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Work in the Time of Corona*

Submitted by Sean Robertson on Mon, 03/23/2020 - 16:05

Like many people across the country, my husband and I have been stuck at home for a bit with no end in sight. My husband actually works in a job that typically would not be conducent to remote work (transit scheduling) but has largely been able to make it work, albeit with a good number of workarounds for inaccessible systems, etc. It has been very interesting to watch non-tech jobs find ways to make that work.

Those of us in technology, especially open source web development, are no stranger to the complexities of remote work. Even if we aren't normally permitted to do so for our day jobs for various reasons, many of us work on the side on OSS projects which are by definition purely remote. We're used to Slack (or for the gray-beards among us, IRC), Zoom, and other online collaborative tools. I myself have worked remote on two different jobs, including one before we even had most of these fantastic tools, but we managed to make it work with email, AIM chat, and phone calls (can you believe that?). The other one had full advantage of all of the modern collaborative tools and was obviously a lot smoother.

I think the current crisis presents those of us with experience a unique opportunity. We now have a wealth of experience and technical knowledge that we can share with those around us who do not (as I have with my husband). I hope that we can view this, in spite of the chaos, as an opportunity to make the workplace more collaborative, humane, and resilient in the face of future crises. I would like to share here some tools and techniques that have worked well in my work and my observations of coping mechanisms employed by others outside of the tech space.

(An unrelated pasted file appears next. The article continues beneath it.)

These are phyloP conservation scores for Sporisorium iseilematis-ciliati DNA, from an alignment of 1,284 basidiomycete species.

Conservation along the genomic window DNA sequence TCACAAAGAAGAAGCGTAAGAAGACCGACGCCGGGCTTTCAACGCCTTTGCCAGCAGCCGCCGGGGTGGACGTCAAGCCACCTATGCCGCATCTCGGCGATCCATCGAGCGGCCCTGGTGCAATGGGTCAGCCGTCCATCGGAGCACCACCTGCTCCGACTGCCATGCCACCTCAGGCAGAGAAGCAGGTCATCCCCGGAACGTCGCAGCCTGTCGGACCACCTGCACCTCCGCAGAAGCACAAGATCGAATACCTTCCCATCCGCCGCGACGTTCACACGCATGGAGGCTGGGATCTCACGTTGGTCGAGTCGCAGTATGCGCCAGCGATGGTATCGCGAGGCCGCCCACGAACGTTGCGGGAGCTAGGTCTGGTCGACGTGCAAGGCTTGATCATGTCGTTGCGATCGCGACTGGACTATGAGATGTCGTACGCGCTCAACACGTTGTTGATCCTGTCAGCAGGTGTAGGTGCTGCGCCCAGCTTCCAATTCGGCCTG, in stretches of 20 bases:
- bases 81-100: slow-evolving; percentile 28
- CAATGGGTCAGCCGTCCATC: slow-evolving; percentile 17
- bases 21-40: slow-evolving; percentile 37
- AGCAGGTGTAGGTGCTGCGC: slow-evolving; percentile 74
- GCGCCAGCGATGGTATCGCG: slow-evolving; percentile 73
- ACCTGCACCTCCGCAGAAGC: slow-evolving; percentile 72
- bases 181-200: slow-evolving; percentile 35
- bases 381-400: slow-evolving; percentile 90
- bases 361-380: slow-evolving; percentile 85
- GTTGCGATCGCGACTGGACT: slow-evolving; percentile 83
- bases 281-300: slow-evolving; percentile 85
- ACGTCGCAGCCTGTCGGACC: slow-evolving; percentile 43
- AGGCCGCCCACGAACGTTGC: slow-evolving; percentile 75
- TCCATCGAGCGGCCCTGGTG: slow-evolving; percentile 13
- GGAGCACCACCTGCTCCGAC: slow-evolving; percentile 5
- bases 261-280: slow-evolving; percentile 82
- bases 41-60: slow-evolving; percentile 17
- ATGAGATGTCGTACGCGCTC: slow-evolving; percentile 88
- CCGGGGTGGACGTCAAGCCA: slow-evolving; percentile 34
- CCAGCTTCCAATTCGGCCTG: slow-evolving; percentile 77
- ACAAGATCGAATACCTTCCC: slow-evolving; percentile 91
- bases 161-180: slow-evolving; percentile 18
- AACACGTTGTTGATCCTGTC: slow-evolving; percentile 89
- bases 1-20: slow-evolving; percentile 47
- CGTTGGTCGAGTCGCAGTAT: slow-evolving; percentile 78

I list communication first because it is the most critical piece. Communication is always important in any job, but it takes on an order of magnitude greater urgency when people are not in the same physical space together. When you can't just drop by someone's desk with a quick question, it becomes all the more important to maintain open lines of contact online.

  • Daily standups - the idea here is a quick team meeting (emphasis on quick) that essentially consists of a quick round of individual status updates. Each participant should state what they did the previous day, what they are working on today, and briefly any issues they are having (these can be addressed by only the people who need to be involved after the standup has ended). Ideally these meetings should be held near the start of the business day, but giving people enough time to catch up on email and remember where they left off.
  • Zoom - Zoom is a video conference service that allows teams to conduct video meetings. This is a perfect tool to use for standups as well as any ad-hoc meetings you may need to call. It provides the standard features including screen sharing. There are mobile apps for both Android and iOS, including tablet versions. Note that the free version limits meetings to 40 minutes in length (shorter meetings are better anyway!).